As research programs continue to build the body of fundamental science that create new bio-refinery concepts, a scientific conference to facilitate networking, exchange ideas, and further collaboration between scientists and research institutions is timely. The opening plenary session will highlight key developments in emerging bio-refinery concepts by invited scientists. The subsequent technical program emphasizes pathways for conversion of biomass to useful and valuable chemicals and materials in six parallel sessions and a student poster reception. Specific sessions are: Engineered feedstocks for the bio-refinery; Cell wall deconstruction and biomass fractionation; Catalytic conversion of lignin; Catalytic conversion of carbohydrates; Biochemical conversion of carbohydrates and lignin; Catalytic thermochemical conversion of whole biomass; The interface of biomass and petrochemicals. An open-access, peer-reviewed paper will summarize the activities at the conference in an effort to guide future research, funding opportunities, and policymaking in the fields of biorefining and bioenergy.


Grant
Agency: NSF | Branch: Standard Grant | Program: | Phase: ENVIRONMENTAL SUSTAINABILITY | Award Amount: 20.00K | Year: 2016

1649510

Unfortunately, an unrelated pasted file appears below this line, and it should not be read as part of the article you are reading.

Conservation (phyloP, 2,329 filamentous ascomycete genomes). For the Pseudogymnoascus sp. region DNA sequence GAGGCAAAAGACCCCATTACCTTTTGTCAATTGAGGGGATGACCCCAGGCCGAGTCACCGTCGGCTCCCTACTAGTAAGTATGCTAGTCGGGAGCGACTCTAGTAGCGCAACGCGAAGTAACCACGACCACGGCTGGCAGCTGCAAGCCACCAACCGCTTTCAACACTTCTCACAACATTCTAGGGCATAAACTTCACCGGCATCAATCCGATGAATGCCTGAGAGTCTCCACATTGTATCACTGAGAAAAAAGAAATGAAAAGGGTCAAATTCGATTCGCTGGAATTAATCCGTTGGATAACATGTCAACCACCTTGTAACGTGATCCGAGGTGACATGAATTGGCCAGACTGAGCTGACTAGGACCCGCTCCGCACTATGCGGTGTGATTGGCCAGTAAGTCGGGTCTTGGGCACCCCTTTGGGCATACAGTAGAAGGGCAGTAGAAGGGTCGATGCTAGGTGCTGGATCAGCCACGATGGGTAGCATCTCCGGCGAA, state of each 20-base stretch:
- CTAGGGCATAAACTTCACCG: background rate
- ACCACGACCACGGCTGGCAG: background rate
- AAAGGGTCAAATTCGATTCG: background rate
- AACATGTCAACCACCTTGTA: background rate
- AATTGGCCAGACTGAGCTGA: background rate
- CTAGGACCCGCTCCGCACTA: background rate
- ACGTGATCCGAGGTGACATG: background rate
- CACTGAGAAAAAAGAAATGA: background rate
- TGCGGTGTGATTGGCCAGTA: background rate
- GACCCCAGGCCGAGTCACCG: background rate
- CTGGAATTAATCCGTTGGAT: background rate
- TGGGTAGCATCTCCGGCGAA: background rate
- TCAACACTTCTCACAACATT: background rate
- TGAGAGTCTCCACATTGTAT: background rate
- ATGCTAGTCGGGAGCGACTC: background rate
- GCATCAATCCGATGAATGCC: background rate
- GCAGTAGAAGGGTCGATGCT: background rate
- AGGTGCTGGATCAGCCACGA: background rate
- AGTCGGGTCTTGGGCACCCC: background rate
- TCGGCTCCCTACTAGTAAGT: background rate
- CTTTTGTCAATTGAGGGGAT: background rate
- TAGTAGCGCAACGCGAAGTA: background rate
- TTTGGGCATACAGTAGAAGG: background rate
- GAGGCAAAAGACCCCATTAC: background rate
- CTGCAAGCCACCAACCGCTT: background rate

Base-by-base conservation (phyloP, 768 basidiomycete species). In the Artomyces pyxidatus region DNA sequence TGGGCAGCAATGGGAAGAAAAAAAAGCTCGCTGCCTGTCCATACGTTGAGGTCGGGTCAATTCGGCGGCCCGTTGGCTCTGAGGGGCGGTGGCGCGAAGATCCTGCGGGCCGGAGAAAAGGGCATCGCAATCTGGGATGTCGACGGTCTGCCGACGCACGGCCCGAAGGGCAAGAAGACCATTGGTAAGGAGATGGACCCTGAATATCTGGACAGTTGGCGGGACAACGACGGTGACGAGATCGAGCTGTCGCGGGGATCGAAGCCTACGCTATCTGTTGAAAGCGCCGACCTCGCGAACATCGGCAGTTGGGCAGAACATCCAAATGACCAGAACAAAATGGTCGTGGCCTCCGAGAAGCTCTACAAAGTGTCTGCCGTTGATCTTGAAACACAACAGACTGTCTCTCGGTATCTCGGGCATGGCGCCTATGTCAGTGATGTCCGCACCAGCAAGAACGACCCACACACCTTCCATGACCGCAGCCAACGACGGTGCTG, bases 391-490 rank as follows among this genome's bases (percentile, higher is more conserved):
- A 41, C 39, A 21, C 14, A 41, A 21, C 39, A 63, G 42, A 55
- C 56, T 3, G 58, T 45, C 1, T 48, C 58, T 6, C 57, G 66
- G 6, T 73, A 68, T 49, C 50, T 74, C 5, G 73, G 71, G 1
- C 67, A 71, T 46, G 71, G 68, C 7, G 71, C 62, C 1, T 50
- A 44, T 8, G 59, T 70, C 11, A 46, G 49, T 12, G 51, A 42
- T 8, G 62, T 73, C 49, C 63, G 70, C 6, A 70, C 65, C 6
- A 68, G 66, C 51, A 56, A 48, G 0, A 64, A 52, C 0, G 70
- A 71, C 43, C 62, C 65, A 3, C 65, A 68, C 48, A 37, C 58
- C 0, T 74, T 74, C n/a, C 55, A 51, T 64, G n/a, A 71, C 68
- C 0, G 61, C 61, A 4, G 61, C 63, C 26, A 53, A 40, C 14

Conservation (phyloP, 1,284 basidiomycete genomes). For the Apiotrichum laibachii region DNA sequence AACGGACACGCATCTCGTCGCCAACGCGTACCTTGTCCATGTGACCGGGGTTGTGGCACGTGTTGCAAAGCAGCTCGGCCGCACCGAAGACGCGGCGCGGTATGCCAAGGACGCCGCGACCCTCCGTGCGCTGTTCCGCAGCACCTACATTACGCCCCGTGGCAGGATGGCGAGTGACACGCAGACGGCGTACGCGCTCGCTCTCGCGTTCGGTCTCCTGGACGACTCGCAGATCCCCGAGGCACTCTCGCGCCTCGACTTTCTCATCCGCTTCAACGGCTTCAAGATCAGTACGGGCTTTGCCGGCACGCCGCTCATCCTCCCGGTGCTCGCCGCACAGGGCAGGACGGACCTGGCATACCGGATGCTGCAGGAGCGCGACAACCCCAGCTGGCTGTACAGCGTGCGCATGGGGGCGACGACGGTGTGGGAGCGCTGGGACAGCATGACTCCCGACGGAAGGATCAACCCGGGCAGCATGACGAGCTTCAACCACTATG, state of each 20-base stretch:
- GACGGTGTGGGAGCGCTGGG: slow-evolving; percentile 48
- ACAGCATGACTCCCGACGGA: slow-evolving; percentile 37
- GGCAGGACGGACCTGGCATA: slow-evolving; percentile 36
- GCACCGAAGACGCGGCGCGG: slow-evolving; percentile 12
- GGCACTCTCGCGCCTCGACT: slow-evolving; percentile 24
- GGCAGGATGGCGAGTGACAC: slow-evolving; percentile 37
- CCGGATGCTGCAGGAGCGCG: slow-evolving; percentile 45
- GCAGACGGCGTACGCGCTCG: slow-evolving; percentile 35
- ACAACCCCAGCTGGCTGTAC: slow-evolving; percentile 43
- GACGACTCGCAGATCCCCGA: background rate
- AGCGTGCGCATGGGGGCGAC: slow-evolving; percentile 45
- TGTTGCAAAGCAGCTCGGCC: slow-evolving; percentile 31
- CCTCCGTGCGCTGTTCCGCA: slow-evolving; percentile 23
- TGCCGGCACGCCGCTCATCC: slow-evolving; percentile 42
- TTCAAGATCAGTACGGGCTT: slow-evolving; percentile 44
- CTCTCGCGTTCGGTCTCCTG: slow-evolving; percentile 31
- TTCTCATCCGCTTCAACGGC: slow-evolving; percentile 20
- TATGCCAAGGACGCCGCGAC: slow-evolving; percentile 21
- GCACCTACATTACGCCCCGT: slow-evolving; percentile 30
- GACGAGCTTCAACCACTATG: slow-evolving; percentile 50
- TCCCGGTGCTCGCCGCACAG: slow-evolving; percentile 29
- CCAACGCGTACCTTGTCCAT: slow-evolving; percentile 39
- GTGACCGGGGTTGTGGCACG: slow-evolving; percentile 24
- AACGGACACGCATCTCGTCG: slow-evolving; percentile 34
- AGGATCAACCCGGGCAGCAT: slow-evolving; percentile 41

Zhuang, Jie

Food production is closely linked to energy consumption, water/soil resources, and ecosystem conditions. This workshop aims to develop an integrative research, education, and industry agenda for securing food production, producing clean energy, protecting water resources, and improving soil productivity while developing economy and social wellbeing. Conference sessions and panel discussions will address important issues from an international perspective.

Specific workshop topics include: (1) Food Security and Safety - The workshop will overview the existing problems and potential risks associated with food production in terms of the demands of food quantity and quality. New methods of characterizing the cycling processes of matter and energy in agroecosystems will be discussed; (2) Energy Efficiency and Impact - Workshop participants will discuss specific technologies and policies that offer the greatest possibility of high efficient utilization of fossil fuels and renewable energy resources including biomass and water. The workshop is expected to create international joint research teams to further investigate these issues from life cycle and multi-dimensional perspectives; (3) Water Efficiency and Recycling - Workshop participants will exchange technologies and perspectives on water-saving agriculture and wastewater utilization. In particular, urban storm water management will be addressed; (4) Soil Productivity and Remediation - The workshop will address the latest approaches to promoting soil fertility and productivity and safe use of contaminated arable lands for food or non-food purposes. A joint team is expected to be establish for developing modeling tools that could predict threshold values of contaminants (especially heavy metals) for ensuring food quality and ecosystem health.